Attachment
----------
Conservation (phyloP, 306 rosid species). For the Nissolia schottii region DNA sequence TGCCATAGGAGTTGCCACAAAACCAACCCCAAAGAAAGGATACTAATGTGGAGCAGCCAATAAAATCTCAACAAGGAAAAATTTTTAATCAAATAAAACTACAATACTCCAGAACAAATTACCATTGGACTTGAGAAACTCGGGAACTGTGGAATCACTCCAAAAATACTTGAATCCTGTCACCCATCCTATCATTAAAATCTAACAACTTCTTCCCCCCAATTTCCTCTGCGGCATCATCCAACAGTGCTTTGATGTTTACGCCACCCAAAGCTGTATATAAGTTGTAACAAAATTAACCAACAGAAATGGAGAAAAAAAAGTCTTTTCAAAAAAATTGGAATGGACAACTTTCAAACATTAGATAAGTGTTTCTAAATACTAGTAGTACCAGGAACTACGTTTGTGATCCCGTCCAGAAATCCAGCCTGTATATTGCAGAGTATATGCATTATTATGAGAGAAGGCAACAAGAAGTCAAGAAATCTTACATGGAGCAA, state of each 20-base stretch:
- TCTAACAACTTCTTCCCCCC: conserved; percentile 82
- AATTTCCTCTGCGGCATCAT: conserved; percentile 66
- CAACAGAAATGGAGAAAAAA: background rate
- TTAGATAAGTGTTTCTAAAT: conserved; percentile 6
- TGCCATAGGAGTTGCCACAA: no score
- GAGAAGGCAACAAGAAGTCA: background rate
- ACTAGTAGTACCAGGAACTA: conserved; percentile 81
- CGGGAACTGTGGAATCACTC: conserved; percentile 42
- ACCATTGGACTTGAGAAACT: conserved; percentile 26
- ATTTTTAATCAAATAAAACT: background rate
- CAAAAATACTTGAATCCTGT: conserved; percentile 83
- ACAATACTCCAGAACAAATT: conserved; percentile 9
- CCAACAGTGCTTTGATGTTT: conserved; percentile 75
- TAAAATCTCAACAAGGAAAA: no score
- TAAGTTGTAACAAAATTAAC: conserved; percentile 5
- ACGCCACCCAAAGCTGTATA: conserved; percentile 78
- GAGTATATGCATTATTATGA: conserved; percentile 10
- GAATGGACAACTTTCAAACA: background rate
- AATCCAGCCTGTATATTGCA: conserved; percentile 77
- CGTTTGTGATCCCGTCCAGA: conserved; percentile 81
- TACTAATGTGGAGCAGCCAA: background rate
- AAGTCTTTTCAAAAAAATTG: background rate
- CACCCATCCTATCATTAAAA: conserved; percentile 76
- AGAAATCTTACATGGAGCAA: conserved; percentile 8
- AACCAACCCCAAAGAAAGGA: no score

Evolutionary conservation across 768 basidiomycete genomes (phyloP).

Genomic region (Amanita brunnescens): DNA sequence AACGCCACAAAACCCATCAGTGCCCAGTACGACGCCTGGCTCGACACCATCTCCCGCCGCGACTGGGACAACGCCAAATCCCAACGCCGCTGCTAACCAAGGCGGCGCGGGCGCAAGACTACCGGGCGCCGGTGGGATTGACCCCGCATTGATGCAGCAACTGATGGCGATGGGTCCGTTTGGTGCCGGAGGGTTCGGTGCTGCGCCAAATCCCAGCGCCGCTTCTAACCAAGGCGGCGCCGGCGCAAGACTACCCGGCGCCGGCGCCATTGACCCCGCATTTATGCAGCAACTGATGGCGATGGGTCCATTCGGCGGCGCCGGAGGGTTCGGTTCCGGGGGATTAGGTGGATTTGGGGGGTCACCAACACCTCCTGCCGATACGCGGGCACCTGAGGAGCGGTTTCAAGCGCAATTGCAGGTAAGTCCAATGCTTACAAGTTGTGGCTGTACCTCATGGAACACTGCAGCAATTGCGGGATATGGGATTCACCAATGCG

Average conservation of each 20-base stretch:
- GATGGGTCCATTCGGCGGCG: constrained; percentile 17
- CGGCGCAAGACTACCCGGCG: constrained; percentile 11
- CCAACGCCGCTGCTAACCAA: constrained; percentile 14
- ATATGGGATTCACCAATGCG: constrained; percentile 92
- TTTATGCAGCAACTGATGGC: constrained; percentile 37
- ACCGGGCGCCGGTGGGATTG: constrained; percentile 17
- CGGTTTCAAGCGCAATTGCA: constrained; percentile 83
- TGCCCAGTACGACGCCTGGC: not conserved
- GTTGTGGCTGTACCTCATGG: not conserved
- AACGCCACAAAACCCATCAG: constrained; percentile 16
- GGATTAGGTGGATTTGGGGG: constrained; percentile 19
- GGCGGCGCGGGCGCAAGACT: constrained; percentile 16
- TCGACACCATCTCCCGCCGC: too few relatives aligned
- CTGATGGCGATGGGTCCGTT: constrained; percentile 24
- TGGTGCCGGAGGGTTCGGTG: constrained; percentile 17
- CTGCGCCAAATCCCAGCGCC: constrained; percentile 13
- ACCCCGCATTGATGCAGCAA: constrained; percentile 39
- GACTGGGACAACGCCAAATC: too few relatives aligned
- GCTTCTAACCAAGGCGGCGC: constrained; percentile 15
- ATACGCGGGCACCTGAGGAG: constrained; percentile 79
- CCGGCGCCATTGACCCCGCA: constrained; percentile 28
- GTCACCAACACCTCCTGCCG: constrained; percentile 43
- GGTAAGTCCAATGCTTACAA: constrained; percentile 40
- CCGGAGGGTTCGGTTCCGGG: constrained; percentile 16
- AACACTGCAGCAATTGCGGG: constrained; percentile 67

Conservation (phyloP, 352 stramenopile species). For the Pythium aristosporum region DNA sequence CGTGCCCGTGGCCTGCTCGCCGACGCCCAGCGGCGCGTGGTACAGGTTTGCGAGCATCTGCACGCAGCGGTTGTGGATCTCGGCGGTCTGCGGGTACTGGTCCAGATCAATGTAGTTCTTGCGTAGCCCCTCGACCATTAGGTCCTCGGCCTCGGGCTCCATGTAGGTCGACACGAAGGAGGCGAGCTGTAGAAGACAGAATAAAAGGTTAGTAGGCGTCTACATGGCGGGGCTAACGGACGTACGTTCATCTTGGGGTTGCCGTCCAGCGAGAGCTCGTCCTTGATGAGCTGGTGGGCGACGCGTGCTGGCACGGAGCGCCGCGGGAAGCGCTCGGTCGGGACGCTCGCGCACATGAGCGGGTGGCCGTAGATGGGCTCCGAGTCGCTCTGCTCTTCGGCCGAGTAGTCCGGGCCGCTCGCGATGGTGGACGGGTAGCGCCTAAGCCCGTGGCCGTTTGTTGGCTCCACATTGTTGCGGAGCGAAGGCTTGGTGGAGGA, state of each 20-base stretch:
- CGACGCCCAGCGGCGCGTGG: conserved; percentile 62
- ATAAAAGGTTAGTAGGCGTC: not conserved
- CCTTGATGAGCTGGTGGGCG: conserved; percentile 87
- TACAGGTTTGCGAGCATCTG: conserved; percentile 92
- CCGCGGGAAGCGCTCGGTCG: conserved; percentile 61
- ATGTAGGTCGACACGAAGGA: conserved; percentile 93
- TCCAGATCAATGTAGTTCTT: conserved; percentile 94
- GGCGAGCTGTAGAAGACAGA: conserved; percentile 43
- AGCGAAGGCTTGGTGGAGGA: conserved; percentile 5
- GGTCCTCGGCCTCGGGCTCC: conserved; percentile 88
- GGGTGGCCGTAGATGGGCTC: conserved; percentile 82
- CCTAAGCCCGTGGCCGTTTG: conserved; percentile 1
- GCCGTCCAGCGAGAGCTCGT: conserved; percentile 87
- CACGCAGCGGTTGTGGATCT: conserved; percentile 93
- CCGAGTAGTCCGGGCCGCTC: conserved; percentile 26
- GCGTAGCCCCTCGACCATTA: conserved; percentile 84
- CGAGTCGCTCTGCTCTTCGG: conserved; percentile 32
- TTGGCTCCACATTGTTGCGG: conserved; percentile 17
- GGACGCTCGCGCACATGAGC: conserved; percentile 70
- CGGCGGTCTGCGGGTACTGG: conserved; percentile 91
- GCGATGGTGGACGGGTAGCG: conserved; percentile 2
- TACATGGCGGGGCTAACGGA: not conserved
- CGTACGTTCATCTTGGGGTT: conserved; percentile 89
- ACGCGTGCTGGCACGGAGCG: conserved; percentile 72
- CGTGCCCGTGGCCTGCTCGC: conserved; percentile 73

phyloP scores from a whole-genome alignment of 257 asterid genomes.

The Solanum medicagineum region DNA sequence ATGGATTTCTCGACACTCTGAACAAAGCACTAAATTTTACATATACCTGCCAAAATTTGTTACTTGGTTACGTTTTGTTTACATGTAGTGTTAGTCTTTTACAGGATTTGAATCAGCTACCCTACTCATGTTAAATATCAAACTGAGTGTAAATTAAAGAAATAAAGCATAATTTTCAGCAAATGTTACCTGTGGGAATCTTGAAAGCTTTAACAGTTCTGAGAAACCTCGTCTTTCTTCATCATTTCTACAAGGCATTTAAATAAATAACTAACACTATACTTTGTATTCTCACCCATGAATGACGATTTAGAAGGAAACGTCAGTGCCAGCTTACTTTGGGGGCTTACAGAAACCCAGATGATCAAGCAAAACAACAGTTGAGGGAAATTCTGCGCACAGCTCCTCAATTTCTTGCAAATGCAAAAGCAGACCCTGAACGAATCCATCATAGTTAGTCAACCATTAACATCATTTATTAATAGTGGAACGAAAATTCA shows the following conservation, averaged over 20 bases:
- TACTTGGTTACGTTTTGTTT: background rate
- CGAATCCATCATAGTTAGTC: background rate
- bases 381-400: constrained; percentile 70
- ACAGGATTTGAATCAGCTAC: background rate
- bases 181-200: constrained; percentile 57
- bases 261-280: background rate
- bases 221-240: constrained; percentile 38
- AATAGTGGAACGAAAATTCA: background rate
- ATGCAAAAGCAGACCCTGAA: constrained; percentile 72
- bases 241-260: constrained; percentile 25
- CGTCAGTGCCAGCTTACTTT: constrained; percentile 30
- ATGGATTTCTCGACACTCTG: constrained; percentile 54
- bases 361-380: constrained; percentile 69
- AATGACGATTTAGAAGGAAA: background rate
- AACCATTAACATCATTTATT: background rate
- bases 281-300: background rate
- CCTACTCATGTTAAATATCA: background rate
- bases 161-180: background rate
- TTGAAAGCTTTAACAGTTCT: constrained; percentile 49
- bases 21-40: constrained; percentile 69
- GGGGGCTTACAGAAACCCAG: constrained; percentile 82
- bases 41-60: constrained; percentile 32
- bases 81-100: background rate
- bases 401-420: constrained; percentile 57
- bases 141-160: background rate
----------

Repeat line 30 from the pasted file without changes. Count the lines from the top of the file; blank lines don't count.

- GATGGGTCCATTCGGCGGCG: constrained; percentile 17